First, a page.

Some things I learned about sewing with sequins

So as I definitely mentioned more than once, I bought some incredible sequinned fabric last year.

Leatherette sequinned fabric from Remnant Kings


I actually made it into a top back at the start of December, but didn’t quite get around to talking about it here. To keep things as super-simple as possible, I made a rectangular top with kimono sleeves. I don’t have a pattern like this, but I do have a blouse (from New Look) the exact shape I wanted, so I pinned around that adding a decent seam allowance.

Should you ever find yourself sewing with sequins, here are some things I discovered as I muddled along.

1. It’s not as scary as you might think (once you get started)

I would normally  be afraid of buying fabric like this, even though in terms of RTW it’s the first thing I’d hone in on in a shop. Sequins are tricksy, especially when they are sewn on mesh.

But they are so worth it!

Remind yourself it is only fabric. The fear will be overpowered by the fact you can make a top out of what is basically two rectangles which still looks the BOMB just cause it’s in an amazing fancy-ass fabric.

Sequinned fabric from remnant kings

2. Cutting off the sequins at the seam allowance makes everything SO much easier

This may be easier because of the way this fabric’s been made, with the sequins attached at the top only. Even so, trimming off the sequins at the seams took at least two trashy Christmas movies time. However, it left me with a ton of space to pop in some seams. Just make sure that you are generous with your seam allowance while cutting your fabric.

Trimmed seam allowance on sequinned fabric

3. I would encourage basting

As my mother despairs, I hate basting. I grudgingly accept the point of it, but then my brain shouts ‘boo boo boring, let’s just sew it up and see what happens!’ I pretty much never do it. BUT. The bulk of the sequins meant that pinning it together to try on was quite difficult.

Hand-basted seam on sequinned fabric

The added bonus of this was doing it in light grey meant it was super easy to see where my real stitches were going. Also, it gave me an impression of how the sequins would sit. Are you happy, mum?

4. Everything you do will take 2-3 times longer than it normally would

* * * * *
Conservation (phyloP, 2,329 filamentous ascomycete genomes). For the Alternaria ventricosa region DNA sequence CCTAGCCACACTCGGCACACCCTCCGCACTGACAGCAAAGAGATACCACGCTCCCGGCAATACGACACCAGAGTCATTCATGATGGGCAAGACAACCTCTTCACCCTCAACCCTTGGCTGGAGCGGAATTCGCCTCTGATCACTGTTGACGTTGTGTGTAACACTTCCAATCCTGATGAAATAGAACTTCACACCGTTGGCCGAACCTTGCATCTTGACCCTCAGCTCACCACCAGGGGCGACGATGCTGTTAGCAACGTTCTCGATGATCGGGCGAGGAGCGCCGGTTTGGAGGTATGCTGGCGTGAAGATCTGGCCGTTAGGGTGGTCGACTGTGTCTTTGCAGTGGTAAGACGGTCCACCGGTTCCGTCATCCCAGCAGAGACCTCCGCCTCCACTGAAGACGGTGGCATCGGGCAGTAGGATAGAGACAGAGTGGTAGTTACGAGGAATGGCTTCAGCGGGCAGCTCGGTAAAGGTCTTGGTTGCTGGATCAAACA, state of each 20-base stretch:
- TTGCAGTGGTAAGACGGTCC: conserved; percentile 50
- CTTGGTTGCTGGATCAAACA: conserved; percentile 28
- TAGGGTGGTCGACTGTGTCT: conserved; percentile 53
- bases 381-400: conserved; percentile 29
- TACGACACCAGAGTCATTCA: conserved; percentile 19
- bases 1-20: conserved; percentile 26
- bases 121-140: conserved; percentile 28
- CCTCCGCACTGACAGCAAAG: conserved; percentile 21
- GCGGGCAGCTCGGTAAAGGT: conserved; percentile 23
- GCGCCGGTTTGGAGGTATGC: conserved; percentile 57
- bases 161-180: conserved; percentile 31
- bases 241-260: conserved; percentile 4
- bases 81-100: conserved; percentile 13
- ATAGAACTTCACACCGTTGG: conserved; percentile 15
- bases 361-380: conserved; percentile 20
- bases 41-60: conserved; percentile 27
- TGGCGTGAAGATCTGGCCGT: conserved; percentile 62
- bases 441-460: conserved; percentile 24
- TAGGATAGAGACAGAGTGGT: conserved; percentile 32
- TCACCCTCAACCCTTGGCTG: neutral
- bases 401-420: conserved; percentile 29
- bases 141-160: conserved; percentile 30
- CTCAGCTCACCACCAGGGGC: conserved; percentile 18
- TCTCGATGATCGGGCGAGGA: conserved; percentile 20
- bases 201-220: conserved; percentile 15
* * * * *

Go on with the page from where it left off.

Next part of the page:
See steps 1-3. Again, this top is basically a rectangle. If it was made of cotton or chiffon it would have taken an hour, max. After the de-sequining of the seams and the basting, it probably wasn’t much longer and I was going slowly – but you got to put in the prep.

Pinned sequinned fabric

5. There will be sequins in all the places

You will find them under your couch, on the dinner table, in your shoe, washing machine, car or office. They will be everywhere, forever.

What with the unpicking and the trimming and just general wear, I now have a nifty little containerful of spare sequins so you should probably expect a whole lot of embellishment in 2015.

Sequins in a tub

Pure hunners of sequins

Anyway, I’m pretty pleased with how it looks on.

Sequinned top black leatherette sequins

For some reason, every pic includes my alluring deathstare. I don’t actually hate you.

I originally planned to wear this with a long black skirt, but it looked just a bit too much. I’ve worn it with plain black shorts and these black trousers, and it sits quite nicely.

Sequinned top black leatherette sequins

I’ve realised that the sleeves in the photograph look slightly asymmetric. This wasn’t intentional and when the garment is off, and when I’d worn it, this didn’t look like the case. Now, I think it’s just the way it’s sitting at the neck, but I might do some more examining and trim the left side a little more.

Sequinned top black leatherette sequins

I made the back with a bit of a dip. This was actually going to be the front at first, but I thought the slash-neck worked better.

One of the best things? As well as being sequin-tastic, this top is actually pretty cosy. As I wore it over Christmas and New Year, I really appreciated that!
As the detail isn’t great on those pics, here are a few of it on Diana. She does love a bit of sequin.

Leatherette seqinned fabric top

Leatherette seqinned fabric top

I took extra care at the neckline to stitch some of the sequins back on and make sure there weren’t any gaps at the top.

You can see on the back more clearly how the sequins look when they’re flipped up. You can arrange them that way and I love creating a bit of a pattern.

Leatherette seqinned fabric top

Leatherette seqinned fabric top

As suggested in the shop, I left the edges raw with the sequins overhanging, other than the neckline which I finished properly. However, this has caused a bit of extra drop-off especially at the edges of the arms, so I’ll probably go back and reinforce them.

Leatherette seqinned fabric top

Black leatherette sequinned top

My ‘why more photo’ face.

Extra bonus learning

I find it very difficult to sew with, or think about, sequins, without thinking about ‘When life gets you down, put on a shiny sequin gown’ from RuPaul’s Drag Race:


17 responses to “Some things I learned about sewing with sequins

  1. You are brave but you are right — it is a pretty kick-ass blouse! The back that dips and sequin – oh la la. Great tips –I deplore pinning so I may struggle! 😉

  2. LOVE LOVE LOVE IT Elaine!! Looks great made up and your tips for working with it are fab…I’m totally going to have to stay away from it now in the shops for fear of buying all that’s left cause it looks so amazing made up!

  3. Pingback: Is that pleather? Why yes, and thank you for noticing | what diana did next·

  4. Pingback: A furry merry Christmas in Copenhagen | what diana did next·

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